For federal income tax purposes, you can deduct as a charitable contribution the price of this ticket less its fair market value. We estimate the fair market value of this ticket to be $40 (i.e. the cost of the dinner provided), so your charitable contribution is $60.
A penalty is imposed on a charity that does not make the required disclosure in connection with a quid pro quo contribution of more than $75. The penalty is $10 per contribution, not to exceed $5,000 per fund-raising event or mailing.
The following summarizes some of the other nuances of these requirements:
- Acknowledgement is required for each donation greater than $250. In lieu of this, the charity can provide an annual statement of all giving.
- Acknowledgements are typically sent to donors no later than January 31st of the year following the donation. A donor must receive acknowledgement by the earlier of: the date the donor files his/her tax return or the due date of the extended tax return in order for the individual to deduct the contribution.
- Although no financial penalty to the charitable organization exists for not providing the written acknowledgement, there could be a financial or public relations impact if the donor was unable to deduct the donation on their tax return and then, consequently, decides not to donate again.
- Acknowledgements can be provided in written format, such as letters, postcards or computer-generated forms, or they can be provided electronically.
- What are the requirements if a donor requests not to be reimbursed for an expense? Is that considered a charitable contribution? The rules are the same as above. For example, a committee member elects to pay his/her own way to a conference for the benefit of the charitable organization. The donor should receive a written acknowledgement of this donation. As it was a noncash donation, only a description would be provided in the acknowledgement.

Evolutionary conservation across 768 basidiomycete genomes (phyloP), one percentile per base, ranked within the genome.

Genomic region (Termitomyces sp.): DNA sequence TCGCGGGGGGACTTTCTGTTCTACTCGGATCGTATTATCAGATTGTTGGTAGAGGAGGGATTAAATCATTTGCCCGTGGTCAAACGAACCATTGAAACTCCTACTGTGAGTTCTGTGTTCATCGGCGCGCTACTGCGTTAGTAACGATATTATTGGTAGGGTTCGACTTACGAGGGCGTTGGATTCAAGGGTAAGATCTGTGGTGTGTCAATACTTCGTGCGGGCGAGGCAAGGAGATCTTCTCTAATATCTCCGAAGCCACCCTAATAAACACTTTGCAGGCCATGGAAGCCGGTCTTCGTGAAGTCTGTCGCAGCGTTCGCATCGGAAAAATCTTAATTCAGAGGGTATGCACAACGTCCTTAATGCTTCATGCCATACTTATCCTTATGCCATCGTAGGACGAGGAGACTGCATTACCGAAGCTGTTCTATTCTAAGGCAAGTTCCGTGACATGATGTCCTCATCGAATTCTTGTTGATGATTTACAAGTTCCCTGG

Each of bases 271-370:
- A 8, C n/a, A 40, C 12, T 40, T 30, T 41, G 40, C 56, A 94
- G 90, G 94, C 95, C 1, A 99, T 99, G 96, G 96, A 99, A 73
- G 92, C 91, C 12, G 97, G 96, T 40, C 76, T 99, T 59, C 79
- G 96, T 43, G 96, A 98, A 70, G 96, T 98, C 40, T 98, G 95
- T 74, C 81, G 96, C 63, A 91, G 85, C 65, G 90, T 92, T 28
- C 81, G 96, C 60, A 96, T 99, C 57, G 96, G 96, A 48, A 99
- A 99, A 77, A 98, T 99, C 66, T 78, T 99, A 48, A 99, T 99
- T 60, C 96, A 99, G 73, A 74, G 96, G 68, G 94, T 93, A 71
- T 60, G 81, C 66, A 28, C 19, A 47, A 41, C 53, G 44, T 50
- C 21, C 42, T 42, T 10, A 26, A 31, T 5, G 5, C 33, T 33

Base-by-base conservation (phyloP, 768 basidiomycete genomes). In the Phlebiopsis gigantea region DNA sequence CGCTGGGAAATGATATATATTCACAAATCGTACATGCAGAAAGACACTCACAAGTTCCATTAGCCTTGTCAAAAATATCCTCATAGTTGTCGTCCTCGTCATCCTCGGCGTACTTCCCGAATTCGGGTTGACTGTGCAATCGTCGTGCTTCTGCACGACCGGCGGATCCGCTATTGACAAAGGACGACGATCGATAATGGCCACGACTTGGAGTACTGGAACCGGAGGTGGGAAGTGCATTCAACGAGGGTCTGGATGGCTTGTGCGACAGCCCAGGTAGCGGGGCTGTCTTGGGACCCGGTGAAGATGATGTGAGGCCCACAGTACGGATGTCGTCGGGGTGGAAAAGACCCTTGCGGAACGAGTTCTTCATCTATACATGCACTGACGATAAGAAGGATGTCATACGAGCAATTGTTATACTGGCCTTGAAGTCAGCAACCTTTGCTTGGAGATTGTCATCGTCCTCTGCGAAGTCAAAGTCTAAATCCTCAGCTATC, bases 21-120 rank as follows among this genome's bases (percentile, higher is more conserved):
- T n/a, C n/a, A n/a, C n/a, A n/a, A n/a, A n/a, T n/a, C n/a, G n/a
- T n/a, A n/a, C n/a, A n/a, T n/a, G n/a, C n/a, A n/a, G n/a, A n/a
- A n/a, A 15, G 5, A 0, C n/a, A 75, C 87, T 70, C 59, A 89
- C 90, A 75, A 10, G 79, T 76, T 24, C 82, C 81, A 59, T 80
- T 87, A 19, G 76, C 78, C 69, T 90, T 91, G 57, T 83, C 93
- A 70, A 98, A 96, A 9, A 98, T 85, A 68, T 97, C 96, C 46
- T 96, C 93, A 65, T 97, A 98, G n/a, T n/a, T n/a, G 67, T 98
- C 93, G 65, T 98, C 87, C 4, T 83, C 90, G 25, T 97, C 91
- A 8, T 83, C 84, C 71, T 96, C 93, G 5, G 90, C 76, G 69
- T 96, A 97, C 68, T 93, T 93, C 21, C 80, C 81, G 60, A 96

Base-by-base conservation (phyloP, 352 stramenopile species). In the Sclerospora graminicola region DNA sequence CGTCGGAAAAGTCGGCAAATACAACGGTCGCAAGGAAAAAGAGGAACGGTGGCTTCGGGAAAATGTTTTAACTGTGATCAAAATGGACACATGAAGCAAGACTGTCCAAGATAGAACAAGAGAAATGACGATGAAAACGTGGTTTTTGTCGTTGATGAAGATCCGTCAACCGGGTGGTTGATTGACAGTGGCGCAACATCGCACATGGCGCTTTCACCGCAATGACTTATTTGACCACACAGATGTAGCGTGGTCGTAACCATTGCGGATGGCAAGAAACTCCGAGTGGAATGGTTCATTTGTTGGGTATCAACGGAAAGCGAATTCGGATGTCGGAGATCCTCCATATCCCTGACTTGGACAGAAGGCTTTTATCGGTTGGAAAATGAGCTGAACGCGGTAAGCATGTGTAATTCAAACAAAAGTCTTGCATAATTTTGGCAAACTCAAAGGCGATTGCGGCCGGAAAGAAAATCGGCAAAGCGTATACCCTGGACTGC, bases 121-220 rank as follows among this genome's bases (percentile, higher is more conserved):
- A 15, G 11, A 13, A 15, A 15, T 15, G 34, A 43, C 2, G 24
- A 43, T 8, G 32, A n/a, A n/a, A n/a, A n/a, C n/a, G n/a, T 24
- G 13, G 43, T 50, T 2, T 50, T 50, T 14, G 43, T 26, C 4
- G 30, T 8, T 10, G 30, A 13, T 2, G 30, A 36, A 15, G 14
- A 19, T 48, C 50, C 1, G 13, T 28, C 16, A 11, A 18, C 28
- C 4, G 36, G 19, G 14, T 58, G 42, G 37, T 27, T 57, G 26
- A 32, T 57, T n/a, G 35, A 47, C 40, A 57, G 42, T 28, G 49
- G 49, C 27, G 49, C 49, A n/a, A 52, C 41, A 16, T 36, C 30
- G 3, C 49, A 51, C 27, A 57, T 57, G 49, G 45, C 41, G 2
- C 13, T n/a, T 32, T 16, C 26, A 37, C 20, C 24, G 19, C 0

- There are a few exceptions to providing the fair value of goods or services received. See those exceptions outlined below:
A. Token Exception – Insubstantial goods or services provided by a charitable organization in exchange for contributions do not need to be reported. The amount considered insubstantial is adjusted for inflation each year. For 2016, to qualify as token goods or services, they must cost the organization no more than $10.60, and the contribution received must have been at least $53.
For example, if a charitable organization gives a water bottle with its logo and that cost is less than $10.60, the organization does not need to provide a statement with the fair value of the goods or services received for donors who contributed more than $53. The individual would receive the full $53 deduction on their tax return.
B. Membership Benefits Exception – An annual membership benefit is also considered insubstantial when provided in exchange for an annual payment of $75 or less and consisting of annual rights and privileges, such as allowing free admission to workshops.
If your organization has any specific questions regarding acknowledgements to donors, please contact one of our non-profit specialists.